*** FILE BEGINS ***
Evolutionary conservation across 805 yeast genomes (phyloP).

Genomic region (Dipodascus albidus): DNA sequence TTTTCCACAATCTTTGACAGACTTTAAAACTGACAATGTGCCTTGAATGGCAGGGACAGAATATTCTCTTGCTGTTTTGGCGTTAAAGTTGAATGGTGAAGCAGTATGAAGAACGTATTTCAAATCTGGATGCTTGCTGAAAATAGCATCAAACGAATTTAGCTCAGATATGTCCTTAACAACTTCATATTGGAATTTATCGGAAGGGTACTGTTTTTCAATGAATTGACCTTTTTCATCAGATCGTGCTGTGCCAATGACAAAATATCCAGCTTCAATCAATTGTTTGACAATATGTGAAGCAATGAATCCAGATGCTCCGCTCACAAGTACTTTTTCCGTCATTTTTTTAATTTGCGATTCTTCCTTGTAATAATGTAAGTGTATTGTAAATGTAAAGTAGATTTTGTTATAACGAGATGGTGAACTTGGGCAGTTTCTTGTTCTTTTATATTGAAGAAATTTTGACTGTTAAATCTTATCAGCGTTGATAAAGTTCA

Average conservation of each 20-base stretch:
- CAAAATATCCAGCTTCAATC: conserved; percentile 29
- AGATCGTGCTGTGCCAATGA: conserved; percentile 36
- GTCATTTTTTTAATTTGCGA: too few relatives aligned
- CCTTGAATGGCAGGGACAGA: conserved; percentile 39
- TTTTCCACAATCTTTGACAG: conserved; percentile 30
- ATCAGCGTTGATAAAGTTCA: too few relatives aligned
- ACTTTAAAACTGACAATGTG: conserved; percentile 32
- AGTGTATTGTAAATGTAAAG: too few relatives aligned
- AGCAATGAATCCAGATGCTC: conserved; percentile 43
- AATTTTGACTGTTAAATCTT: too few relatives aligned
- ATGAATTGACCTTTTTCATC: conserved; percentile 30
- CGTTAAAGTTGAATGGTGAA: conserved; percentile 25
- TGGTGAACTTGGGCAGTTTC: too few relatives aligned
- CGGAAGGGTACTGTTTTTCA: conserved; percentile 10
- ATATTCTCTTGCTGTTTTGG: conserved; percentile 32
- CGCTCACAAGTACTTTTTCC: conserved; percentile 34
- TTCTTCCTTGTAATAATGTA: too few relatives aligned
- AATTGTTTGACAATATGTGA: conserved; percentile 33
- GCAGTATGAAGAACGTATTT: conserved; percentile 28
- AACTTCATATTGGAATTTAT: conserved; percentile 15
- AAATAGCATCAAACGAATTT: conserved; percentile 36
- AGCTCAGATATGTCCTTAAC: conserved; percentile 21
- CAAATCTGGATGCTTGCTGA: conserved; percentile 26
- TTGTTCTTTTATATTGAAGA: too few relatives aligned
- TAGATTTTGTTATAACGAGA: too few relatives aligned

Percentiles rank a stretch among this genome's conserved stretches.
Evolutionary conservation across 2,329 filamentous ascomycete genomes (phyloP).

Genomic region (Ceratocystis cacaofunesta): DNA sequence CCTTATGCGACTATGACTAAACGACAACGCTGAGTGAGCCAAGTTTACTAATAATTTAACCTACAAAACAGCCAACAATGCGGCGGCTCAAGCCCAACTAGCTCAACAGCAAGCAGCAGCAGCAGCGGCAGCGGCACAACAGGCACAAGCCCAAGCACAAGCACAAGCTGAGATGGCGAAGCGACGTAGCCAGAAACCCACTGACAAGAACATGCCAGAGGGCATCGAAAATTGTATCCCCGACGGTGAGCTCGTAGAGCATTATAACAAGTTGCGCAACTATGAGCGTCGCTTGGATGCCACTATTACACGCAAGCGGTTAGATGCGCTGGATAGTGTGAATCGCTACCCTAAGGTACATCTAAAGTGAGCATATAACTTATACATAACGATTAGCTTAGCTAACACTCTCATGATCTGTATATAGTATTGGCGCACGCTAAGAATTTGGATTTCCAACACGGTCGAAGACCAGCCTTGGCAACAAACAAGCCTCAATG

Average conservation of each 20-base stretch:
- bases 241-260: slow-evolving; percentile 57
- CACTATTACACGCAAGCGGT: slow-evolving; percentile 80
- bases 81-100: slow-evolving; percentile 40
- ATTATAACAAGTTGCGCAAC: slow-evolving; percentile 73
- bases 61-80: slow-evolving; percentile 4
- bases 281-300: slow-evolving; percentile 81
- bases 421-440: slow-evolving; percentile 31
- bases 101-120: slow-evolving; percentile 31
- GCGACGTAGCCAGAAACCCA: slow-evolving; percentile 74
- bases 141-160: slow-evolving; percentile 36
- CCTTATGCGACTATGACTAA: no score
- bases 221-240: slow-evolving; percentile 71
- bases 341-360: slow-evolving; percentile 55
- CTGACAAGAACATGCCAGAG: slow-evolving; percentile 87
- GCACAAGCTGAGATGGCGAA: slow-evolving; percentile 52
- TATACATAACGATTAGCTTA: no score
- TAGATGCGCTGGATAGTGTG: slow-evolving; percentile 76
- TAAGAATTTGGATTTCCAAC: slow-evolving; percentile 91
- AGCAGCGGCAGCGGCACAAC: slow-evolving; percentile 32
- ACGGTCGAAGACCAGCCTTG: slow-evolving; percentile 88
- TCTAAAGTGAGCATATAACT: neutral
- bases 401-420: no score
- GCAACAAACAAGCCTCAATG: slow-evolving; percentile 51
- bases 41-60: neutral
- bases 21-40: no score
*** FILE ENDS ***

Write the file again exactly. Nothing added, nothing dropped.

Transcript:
Evolutionary conservation across 805 yeast genomes (phyloP).

Genomic region (Dipodascus albidus): DNA sequence TTTTCCACAATCTTTGACAGACTTTAAAACTGACAATGTGCCTTGAATGGCAGGGACAGAATATTCTCTTGCTGTTTTGGCGTTAAAGTTGAATGGTGAAGCAGTATGAAGAACGTATTTCAAATCTGGATGCTTGCTGAAAATAGCATCAAACGAATTTAGCTCAGATATGTCCTTAACAACTTCATATTGGAATTTATCGGAAGGGTACTGTTTTTCAATGAATTGACCTTTTTCATCAGATCGTGCTGTGCCAATGACAAAATATCCAGCTTCAATCAATTGTTTGACAATATGTGAAGCAATGAATCCAGATGCTCCGCTCACAAGTACTTTTTCCGTCATTTTTTTAATTTGCGATTCTTCCTTGTAATAATGTAAGTGTATTGTAAATGTAAAGTAGATTTTGTTATAACGAGATGGTGAACTTGGGCAGTTTCTTGTTCTTTTATATTGAAGAAATTTTGACTGTTAAATCTTATCAGCGTTGATAAAGTTCA

Average conservation of each 20-base stretch:
- CAAAATATCCAGCTTCAATC: conserved; percentile 29
- AGATCGTGCTGTGCCAATGA: conserved; percentile 36
- GTCATTTTTTTAATTTGCGA: too few relatives aligned
- CCTTGAATGGCAGGGACAGA: conserved; percentile 39
- TTTTCCACAATCTTTGACAG: conserved; percentile 30
- ATCAGCGTTGATAAAGTTCA: too few relatives aligned
- ACTTTAAAACTGACAATGTG: conserved; percentile 32
- AGTGTATTGTAAATGTAAAG: too few relatives aligned
- AGCAATGAATCCAGATGCTC: conserved; percentile 43
- AATTTTGACTGTTAAATCTT: too few relatives aligned
- ATGAATTGACCTTTTTCATC: conserved; percentile 30
- CGTTAAAGTTGAATGGTGAA: conserved; percentile 25
- TGGTGAACTTGGGCAGTTTC: too few relatives aligned
- CGGAAGGGTACTGTTTTTCA: conserved; percentile 10
- ATATTCTCTTGCTGTTTTGG: conserved; percentile 32
- CGCTCACAAGTACTTTTTCC: conserved; percentile 34
- TTCTTCCTTGTAATAATGTA: too few relatives aligned
- AATTGTTTGACAATATGTGA: conserved; percentile 33
- GCAGTATGAAGAACGTATTT: conserved; percentile 28
- AACTTCATATTGGAATTTAT: conserved; percentile 15
- AAATAGCATCAAACGAATTT: conserved; percentile 36
- AGCTCAGATATGTCCTTAAC: conserved; percentile 21
- CAAATCTGGATGCTTGCTGA: conserved; percentile 26
- TTGTTCTTTTATATTGAAGA: too few relatives aligned
- TAGATTTTGTTATAACGAGA: too few relatives aligned

Percentiles rank a stretch among this genome's conserved stretches.
Evolutionary conservation across 2,329 filamentous ascomycete genomes (phyloP).

Genomic region (Ceratocystis cacaofunesta): DNA sequence CCTTATGCGACTATGACTAAACGACAACGCTGAGTGAGCCAAGTTTACTAATAATTTAACCTACAAAACAGCCAACAATGCGGCGGCTCAAGCCCAACTAGCTCAACAGCAAGCAGCAGCAGCAGCGGCAGCGGCACAACAGGCACAAGCCCAAGCACAAGCACAAGCTGAGATGGCGAAGCGACGTAGCCAGAAACCCACTGACAAGAACATGCCAGAGGGCATCGAAAATTGTATCCCCGACGGTGAGCTCGTAGAGCATTATAACAAGTTGCGCAACTATGAGCGTCGCTTGGATGCCACTATTACACGCAAGCGGTTAGATGCGCTGGATAGTGTGAATCGCTACCCTAAGGTACATCTAAAGTGAGCATATAACTTATACATAACGATTAGCTTAGCTAACACTCTCATGATCTGTATATAGTATTGGCGCACGCTAAGAATTTGGATTTCCAACACGGTCGAAGACCAGCCTTGGCAACAAACAAGCCTCAATG

Average conservation of each 20-base stretch:
- bases 241-260: slow-evolving; percentile 57
- CACTATTACACGCAAGCGGT: slow-evolving; percentile 80
- bases 81-100: slow-evolving; percentile 40
- ATTATAACAAGTTGCGCAAC: slow-evolving; percentile 73
- bases 61-80: slow-evolving; percentile 4
- bases 281-300: slow-evolving; percentile 81
- bases 421-440: slow-evolving; percentile 31
- bases 101-120: slow-evolving; percentile 31
- GCGACGTAGCCAGAAACCCA: slow-evolving; percentile 74
- bases 141-160: slow-evolving; percentile 36
- CCTTATGCGACTATGACTAA: no score
- bases 221-240: slow-evolving; percentile 71
- bases 341-360: slow-evolving; percentile 55
- CTGACAAGAACATGCCAGAG: slow-evolving; percentile 87
- GCACAAGCTGAGATGGCGAA: slow-evolving; percentile 52
- TATACATAACGATTAGCTTA: no score
- TAGATGCGCTGGATAGTGTG: slow-evolving; percentile 76
- TAAGAATTTGGATTTCCAAC: slow-evolving; percentile 91
- AGCAGCGGCAGCGGCACAAC: slow-evolving; percentile 32
- ACGGTCGAAGACCAGCCTTG: slow-evolving; percentile 88
- TCTAAAGTGAGCATATAACT: neutral
- bases 401-420: no score
- GCAACAAACAAGCCTCAATG: slow-evolving; percentile 51
- bases 41-60: neutral
- bases 21-40: no score